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Reporter’s Diary is a series that brings you interesting snippets from court hearings across the country. It attempts to offer our readers a glimpse into casual interactions between judges and lawyers appearing in cases.
The hearings in the Aadhaar case before the Supreme Court are drawing to a close, with the Constitution Bench expected to reserve its judgment next week.
Amidst the heated arguments made by both sides, a few moments that lightened the atmosphere in the courtroom come to mind.
Take for instance, the frequent references – by both the Bench and the counsel representing the parties – to the recent landmark Right to Privacy judgment of a nine-judge bench of the Supreme Court. It was often argued that mandatory enrolment under the Aadhaar scheme would impinge upon the Right to Privacy.
During one such submission by Senior Counsel Gopal Subramanium, Justice AK Sikri, who is one of the five judges on the Constitution Bench, drew the attention of the counsel to the declaration of assets by judges of the Supreme Court on its website.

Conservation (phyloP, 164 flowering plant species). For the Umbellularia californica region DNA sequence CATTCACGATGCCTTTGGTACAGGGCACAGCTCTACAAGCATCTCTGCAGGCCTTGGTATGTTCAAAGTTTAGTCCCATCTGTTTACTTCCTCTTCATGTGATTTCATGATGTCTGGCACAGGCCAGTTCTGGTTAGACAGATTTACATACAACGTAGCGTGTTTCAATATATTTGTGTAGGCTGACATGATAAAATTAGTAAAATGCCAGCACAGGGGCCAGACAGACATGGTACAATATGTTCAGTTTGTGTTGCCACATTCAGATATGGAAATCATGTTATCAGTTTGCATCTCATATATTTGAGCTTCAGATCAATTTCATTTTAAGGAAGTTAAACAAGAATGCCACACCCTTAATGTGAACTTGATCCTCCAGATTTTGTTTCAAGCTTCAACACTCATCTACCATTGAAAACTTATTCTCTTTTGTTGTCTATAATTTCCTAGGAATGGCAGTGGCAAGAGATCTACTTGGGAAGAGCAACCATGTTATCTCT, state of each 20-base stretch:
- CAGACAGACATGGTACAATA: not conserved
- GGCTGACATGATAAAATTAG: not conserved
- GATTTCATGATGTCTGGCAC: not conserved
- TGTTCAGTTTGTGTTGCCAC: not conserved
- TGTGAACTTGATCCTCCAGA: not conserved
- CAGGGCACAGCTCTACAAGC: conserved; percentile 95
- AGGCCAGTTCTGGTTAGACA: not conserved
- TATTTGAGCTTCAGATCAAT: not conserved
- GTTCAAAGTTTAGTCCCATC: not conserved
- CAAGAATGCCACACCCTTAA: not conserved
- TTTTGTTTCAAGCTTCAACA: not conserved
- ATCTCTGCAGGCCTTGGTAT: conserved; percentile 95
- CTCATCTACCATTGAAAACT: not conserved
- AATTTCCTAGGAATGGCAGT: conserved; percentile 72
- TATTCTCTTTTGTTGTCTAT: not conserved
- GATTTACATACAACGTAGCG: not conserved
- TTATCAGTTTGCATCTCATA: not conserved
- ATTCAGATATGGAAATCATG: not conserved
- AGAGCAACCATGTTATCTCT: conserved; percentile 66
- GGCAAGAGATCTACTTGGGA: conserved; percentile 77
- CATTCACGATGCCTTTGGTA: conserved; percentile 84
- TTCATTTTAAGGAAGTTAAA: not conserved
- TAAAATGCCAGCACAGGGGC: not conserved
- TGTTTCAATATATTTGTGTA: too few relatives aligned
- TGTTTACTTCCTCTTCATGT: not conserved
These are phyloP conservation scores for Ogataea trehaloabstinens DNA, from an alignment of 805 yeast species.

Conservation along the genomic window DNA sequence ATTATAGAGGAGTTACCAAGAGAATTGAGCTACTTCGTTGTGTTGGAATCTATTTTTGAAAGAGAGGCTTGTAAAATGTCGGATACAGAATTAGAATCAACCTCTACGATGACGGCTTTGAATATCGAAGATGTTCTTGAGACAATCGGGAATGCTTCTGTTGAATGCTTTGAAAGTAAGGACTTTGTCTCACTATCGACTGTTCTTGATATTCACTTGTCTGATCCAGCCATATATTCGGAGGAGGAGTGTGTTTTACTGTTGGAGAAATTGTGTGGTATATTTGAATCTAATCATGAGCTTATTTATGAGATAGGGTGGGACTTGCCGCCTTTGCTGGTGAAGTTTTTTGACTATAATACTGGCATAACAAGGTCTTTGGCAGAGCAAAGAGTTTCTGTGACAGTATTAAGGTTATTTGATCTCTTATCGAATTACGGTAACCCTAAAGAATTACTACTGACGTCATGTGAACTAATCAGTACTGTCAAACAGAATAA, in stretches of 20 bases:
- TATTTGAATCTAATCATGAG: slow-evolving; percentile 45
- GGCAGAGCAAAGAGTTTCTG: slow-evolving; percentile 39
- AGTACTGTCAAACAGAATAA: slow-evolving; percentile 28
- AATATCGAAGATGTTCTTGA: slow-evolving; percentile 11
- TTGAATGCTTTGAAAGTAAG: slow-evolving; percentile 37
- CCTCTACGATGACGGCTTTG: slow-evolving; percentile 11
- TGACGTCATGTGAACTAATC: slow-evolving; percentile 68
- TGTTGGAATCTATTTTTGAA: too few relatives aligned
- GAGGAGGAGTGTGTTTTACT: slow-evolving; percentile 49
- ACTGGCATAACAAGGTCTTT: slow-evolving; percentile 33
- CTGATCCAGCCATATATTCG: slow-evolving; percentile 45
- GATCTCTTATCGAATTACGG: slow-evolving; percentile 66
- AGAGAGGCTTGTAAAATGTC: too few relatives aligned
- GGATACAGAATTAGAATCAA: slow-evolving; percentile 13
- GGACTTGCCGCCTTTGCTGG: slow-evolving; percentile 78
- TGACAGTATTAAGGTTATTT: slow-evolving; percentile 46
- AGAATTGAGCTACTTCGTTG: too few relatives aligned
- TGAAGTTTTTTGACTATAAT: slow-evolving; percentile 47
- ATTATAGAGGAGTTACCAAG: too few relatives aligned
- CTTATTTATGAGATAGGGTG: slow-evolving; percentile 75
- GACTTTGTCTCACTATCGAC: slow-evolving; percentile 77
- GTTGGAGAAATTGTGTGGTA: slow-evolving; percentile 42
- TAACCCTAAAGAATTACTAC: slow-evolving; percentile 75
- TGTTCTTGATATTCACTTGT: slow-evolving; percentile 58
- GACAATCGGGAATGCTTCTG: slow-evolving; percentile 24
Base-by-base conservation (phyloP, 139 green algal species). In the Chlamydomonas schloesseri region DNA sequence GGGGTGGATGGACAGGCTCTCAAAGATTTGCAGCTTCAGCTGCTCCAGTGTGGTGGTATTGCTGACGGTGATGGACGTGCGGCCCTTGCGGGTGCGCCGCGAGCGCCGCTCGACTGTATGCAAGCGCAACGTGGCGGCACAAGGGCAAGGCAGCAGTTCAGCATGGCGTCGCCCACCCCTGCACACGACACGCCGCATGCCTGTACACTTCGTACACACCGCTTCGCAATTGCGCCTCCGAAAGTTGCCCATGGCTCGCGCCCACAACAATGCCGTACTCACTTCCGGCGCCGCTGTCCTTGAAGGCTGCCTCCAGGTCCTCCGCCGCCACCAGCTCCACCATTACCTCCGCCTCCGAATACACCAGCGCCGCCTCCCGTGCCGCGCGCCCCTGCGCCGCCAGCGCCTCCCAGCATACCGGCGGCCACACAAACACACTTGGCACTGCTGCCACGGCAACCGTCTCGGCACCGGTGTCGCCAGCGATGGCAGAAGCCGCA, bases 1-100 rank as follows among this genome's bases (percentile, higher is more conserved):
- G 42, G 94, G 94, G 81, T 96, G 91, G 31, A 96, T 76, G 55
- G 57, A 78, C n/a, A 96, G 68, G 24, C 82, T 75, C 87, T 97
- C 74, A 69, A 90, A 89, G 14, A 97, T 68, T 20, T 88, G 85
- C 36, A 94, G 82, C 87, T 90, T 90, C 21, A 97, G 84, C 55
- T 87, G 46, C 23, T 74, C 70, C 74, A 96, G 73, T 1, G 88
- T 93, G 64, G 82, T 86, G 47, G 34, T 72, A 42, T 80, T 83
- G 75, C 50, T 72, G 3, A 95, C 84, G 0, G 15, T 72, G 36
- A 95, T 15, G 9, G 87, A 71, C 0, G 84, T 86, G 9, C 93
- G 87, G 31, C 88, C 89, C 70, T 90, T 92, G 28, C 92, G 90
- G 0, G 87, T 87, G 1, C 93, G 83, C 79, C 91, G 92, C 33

Although such declaration is voluntary, keeping in view the privacy of the judges, what Justice Sikri said with regard to why some judges are reluctant to declare their assets prompted peals of laughter in the courtroom.
Some judges are hesitant to do so, he suggested, because such declaration would make the public compare one judge with another. He observed,
“The judge who does not have much to declare in terms of assets would be embarrassed that his poor status is no longer a secret!”
Currently, only fourteen of the twenty-four sitting judges have declared their assets on the website. Those who have chosen not to declare their assets include Justices Rohinton Fali Nariman, Uday Umesh Lalit, L Nageswara Rao, Mohan M Shantanagoudar, Abhay Manohar Sapre, DY Chandrachud, Sanjay Kishan Kaul, S Abdul Nazeer, Navin Sinha and Deepak Gupta.
Of the ten judges who have not disclosed their assets, three of them – Justice Rohinton Nariman, Justice UU Lalit and Justice L Nageswara Rao – were directly elevated from the Bar. These three judges were Senior Advocates at Supreme Court with lucrative law practice before they became Supreme Court judges.